Q: I am a medium-complexion black female. I use sunscreen before leaving the house and re-apply it every two hours, or at least 30 minutes before I am due out in the sun again. I read that sunscreen degrades in sunlight, but if you've been inside all day, haven't sweated or rubbed your face, then the sunscreen should still be effective.
Is the sunscreen I applied before my eastward commute to work (where the rays from the sunrise are going through my windshield) still protecting me as I am driving home, when the rays from the sun setting in the west are coming through my windshield? — Angie
A: Angie, thank you for your question.
If you use sunscreens properly, then yes, they can last many hours if the skin stays dry—up to four to six hours.
So depending on what time you applied it, you may still be protected by the time you drive home.
It is true that if you rub an area where the sunscreen was applied, then you can remove part of it. You should also re-apply your sunscreen if you get your skin wet or sweaty.
I recommend an SPF of 30 or higher. A 15 would be enough if the person was putting on a thick layer. However, most people are not good at applying sunscreen and do not get the full effects.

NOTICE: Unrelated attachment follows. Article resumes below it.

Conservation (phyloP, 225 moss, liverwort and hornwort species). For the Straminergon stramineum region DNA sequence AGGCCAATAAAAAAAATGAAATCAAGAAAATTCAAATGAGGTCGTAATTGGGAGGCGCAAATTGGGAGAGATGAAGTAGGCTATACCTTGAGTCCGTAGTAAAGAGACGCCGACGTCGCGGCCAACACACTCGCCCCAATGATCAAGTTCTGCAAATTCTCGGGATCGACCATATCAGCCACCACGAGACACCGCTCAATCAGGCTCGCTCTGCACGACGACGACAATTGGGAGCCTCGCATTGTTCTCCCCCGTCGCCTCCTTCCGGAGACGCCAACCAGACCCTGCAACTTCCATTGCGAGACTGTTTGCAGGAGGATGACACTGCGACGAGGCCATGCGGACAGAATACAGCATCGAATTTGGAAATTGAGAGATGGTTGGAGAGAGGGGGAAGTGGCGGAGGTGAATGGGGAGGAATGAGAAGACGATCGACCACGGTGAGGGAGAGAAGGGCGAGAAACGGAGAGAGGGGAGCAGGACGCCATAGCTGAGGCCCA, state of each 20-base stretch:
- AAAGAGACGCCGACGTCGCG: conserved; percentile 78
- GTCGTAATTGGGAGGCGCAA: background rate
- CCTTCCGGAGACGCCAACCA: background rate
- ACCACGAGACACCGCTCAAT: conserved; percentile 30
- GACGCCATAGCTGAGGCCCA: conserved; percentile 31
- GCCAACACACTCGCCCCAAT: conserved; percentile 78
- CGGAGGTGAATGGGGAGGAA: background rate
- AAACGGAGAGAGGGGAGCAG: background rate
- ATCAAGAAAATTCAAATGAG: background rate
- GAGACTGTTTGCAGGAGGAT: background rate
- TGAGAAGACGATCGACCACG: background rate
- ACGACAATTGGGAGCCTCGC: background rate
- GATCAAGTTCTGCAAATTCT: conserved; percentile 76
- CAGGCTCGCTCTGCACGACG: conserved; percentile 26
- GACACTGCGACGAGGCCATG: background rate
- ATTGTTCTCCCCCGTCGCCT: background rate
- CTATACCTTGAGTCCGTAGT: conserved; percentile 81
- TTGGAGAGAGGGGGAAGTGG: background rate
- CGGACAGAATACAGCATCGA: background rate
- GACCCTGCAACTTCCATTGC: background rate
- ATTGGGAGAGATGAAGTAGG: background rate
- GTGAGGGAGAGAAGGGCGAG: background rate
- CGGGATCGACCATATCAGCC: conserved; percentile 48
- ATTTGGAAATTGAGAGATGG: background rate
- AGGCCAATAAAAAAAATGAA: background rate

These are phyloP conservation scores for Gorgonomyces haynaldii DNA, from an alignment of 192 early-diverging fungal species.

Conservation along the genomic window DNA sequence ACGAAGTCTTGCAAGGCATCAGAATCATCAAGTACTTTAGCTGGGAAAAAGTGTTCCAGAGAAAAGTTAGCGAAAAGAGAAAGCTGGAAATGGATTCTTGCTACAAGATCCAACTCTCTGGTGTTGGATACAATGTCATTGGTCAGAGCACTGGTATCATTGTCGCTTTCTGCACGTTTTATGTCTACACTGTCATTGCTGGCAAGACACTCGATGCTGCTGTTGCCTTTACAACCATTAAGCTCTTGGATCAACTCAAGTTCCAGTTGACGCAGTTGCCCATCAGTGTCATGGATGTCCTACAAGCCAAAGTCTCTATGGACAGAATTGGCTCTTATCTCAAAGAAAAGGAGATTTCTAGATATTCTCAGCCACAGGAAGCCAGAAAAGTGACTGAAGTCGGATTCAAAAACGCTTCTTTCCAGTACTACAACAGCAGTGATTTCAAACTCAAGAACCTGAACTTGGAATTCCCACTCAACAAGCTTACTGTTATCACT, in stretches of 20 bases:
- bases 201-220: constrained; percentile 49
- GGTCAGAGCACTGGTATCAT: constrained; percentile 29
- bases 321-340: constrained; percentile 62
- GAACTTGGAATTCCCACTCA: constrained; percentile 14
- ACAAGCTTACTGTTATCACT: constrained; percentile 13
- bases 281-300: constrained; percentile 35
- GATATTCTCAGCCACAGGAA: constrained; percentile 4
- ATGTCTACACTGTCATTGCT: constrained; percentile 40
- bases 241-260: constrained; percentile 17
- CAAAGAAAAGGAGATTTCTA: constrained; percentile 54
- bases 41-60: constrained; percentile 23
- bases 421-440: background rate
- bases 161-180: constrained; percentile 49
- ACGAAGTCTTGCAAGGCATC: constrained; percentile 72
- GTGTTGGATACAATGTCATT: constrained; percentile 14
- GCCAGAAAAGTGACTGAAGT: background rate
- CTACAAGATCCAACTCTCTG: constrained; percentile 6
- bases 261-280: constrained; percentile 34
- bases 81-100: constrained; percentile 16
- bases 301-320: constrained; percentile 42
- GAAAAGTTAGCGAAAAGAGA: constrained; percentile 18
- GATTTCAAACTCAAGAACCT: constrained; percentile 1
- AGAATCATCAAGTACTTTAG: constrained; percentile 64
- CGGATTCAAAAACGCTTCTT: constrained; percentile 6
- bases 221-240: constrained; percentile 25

The ultraviolet light that penetrates through windows is only UVA light, and sunscreens are less effective against this wavelength. Make sure your sunscreen says that it gives you broad-spectrum or UVA protection.
With your skin type, you have much less to worry about compared to fair-skinned individuals, as you have some natural protection from your natural pigment.
Dr. Nowell Solish is one of Canada's top cosmetic dermatologists, with an office at 66 Avenue Road, Suite 1, in Toronto. Call 416-964-8888 to book an appointment.
Disclaimer: This information is for general purposes only and is not intended nor implied to be a substitute for professional medical advice relative to your specific medical condition or question. Dr. Solish recommends that you consult your physician or other medical professional for insight into your specific condition and medical options.